202. Section 235 (1), it will be remembered, provides that where in the course of winding-up of a company, it appears that any Director has misapplied or retained any money or has become liable or accountable for any money of the company, the Court may on the application of the liquidator examine into the conduct of the director and compel him to repay or restore the money or property or any part thereof respectively or to contribute such sum to the assets of the company by way of compensation in respect of the misapplication, misfeasance or breach of trust as the Court thinks fit. The learned Judges of the Patna High Court relied on the decision in Shankarlal's case,
for the proposition that the order or decision referred to in Section 202 would exclude merely procedural orders or decisions which do not affect the rights or liabilities of the parties and observed:
"If a Company Judge, at the preliminary stage of the hearing of an application under Section 235 against several persons considers that, at that stage, there was not a prima facie case against two of the persons, and hence decides to drop proceedings against them, the order cannot be said to affect the rights and liabilities of the parties. The proceeding is still continuing against others and, if in the course of that proceeding, some other facts come to light which have a bearing on their conduct, the Company Judge will undoubtedly have a jurisdiction to reconsider the order. Hence his order under appeal cannot be said to have attained that finality to make it appealable".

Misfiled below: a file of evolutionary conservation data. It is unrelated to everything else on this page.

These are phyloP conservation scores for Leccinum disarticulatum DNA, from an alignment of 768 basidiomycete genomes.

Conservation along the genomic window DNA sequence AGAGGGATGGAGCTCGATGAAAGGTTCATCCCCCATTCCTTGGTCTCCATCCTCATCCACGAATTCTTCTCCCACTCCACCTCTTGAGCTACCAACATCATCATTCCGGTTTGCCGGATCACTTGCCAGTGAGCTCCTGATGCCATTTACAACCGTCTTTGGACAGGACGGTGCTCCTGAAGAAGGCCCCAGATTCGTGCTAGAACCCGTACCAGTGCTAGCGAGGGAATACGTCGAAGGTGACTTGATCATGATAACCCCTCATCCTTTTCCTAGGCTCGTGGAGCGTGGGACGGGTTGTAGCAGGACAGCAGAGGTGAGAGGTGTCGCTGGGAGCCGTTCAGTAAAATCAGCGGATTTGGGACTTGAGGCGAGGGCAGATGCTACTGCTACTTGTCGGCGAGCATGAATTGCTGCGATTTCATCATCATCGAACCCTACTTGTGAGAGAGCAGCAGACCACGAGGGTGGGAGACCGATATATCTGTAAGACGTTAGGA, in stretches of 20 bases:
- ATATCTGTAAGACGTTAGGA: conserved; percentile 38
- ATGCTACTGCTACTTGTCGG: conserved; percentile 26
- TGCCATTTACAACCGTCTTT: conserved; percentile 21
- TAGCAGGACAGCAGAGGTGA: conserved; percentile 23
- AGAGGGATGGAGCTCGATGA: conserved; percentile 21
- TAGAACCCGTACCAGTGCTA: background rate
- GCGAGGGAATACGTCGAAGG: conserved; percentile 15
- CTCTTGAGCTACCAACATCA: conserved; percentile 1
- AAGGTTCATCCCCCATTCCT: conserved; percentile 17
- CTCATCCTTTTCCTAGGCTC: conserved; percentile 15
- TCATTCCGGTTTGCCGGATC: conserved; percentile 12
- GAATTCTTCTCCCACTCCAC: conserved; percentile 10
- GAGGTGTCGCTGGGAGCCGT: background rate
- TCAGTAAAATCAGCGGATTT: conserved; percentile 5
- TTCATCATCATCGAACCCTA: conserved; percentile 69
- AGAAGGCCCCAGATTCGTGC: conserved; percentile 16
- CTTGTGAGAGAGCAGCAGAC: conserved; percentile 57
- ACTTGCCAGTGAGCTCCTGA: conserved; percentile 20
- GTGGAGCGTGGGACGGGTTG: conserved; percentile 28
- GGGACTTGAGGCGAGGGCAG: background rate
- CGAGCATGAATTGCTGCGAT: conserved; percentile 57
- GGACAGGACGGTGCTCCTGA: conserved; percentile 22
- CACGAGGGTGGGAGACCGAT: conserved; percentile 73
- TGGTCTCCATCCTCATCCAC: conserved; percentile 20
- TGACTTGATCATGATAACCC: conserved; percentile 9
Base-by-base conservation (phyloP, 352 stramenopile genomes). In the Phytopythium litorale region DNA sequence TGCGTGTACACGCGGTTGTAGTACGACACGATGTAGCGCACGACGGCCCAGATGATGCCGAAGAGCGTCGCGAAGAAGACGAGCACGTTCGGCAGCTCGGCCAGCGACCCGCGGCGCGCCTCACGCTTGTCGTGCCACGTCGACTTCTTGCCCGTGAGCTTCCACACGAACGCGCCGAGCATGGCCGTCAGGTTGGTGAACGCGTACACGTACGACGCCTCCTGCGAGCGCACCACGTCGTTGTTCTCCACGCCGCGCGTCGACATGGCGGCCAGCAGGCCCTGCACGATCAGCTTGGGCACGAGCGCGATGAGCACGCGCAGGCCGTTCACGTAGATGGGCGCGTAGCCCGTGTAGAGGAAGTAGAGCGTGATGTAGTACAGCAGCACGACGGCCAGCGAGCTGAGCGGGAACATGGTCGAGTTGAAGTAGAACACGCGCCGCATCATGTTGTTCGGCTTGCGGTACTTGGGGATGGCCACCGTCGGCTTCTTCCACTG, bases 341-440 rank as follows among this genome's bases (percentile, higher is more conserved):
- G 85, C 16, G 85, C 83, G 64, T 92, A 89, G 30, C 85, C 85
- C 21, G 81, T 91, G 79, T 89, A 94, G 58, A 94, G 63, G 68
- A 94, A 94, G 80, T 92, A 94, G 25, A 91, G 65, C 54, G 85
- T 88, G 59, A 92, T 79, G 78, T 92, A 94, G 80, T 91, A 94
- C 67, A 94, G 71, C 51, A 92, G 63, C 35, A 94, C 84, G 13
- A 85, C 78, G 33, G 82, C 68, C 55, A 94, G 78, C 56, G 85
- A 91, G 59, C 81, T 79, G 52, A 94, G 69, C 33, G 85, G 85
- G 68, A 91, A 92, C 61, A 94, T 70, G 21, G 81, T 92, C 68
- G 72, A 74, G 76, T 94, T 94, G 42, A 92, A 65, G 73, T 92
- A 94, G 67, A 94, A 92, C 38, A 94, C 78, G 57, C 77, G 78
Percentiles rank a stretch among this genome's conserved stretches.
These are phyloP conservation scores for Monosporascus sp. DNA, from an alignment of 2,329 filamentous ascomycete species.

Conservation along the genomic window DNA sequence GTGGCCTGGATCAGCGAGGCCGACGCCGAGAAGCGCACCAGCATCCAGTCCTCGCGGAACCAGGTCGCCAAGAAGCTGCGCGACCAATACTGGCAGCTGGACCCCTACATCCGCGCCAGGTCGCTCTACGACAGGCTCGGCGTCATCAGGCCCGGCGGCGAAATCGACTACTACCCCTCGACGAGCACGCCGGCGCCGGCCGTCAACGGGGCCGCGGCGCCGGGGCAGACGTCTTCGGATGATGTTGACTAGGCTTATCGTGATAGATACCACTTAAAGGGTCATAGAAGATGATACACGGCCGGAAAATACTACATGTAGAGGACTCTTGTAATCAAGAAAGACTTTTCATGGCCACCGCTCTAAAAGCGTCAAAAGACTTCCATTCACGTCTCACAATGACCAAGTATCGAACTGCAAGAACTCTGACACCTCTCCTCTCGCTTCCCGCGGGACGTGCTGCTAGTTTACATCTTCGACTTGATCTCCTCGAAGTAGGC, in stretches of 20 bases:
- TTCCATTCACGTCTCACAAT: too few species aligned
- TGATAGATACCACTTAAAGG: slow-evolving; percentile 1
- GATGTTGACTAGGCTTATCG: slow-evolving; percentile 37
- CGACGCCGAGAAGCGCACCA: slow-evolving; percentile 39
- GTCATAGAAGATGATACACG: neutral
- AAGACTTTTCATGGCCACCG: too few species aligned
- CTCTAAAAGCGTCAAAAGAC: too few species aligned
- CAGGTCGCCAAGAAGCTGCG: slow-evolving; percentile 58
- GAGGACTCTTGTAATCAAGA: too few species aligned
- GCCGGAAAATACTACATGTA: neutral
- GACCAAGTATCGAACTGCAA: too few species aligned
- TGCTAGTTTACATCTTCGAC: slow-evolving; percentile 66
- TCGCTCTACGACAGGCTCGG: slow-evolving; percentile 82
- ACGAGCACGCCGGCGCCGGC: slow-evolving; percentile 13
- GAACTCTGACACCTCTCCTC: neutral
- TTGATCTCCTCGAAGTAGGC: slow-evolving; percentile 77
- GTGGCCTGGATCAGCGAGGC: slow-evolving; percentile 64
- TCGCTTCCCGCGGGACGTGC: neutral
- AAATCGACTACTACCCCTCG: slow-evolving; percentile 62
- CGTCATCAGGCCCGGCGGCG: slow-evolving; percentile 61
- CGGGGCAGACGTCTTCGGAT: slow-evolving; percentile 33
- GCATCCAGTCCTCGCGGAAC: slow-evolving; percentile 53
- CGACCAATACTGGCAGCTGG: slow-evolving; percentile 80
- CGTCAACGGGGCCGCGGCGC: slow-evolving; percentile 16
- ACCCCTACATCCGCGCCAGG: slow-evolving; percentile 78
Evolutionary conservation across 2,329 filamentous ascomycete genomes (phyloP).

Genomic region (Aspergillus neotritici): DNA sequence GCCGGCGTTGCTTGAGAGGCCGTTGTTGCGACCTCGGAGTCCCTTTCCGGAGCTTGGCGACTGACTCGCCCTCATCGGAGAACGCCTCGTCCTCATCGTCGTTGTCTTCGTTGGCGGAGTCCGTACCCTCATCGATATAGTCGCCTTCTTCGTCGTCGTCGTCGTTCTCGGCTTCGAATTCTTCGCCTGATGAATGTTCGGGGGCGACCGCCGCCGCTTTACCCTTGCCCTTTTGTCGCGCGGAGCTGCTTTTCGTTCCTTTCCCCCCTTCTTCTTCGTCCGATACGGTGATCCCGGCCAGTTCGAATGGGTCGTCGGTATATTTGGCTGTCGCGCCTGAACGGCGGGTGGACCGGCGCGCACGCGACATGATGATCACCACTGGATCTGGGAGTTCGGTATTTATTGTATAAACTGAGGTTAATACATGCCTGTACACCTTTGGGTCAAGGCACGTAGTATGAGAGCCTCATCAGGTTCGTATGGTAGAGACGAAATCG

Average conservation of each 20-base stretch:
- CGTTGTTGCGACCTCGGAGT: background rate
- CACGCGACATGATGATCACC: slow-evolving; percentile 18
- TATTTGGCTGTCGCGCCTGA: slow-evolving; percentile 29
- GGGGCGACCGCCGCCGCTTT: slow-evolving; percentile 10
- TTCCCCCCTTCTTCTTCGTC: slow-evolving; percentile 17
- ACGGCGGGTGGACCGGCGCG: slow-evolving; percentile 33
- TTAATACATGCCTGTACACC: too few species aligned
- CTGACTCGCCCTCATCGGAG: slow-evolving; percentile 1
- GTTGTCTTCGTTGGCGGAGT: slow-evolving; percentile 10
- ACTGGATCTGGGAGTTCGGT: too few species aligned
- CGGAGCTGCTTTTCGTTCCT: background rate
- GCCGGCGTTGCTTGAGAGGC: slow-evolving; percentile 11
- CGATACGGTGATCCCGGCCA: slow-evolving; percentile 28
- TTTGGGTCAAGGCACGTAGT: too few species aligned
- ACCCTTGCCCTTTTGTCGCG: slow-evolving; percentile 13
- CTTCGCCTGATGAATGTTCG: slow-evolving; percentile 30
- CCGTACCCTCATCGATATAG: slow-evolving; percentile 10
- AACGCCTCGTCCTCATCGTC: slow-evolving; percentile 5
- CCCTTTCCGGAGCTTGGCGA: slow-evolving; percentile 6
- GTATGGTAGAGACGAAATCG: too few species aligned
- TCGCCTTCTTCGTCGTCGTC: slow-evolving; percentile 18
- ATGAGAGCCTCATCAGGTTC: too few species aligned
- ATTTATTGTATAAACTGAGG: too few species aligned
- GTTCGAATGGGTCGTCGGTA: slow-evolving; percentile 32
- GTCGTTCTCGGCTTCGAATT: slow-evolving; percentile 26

38. It appears that the learned Judges proceeded on the basis that an order to be appealable under Section 202 must attain the character of finality. That this was the principle which lies at the basis of the decision will appear from the following lines in the concluding portion of the judgment.
"An order passed either rejecting the application of the Liquidator finally or allowing it and directing the Directors concerned to recoup the loss to the Company could undoubtedly be a final order affecting rights and liabilities of the parties and, as such, appealable. But where in the initial stage of a proceeding under Section 235, the Company Judge merely says that, at that stage, there is no prima facie case against two of the Directors and decides that the proceeding against them should be dropped and that the enquiry should be continued against some of the other Directors, the order cannot be said to decide finally the rights and liabilities even in respect of those two Directors".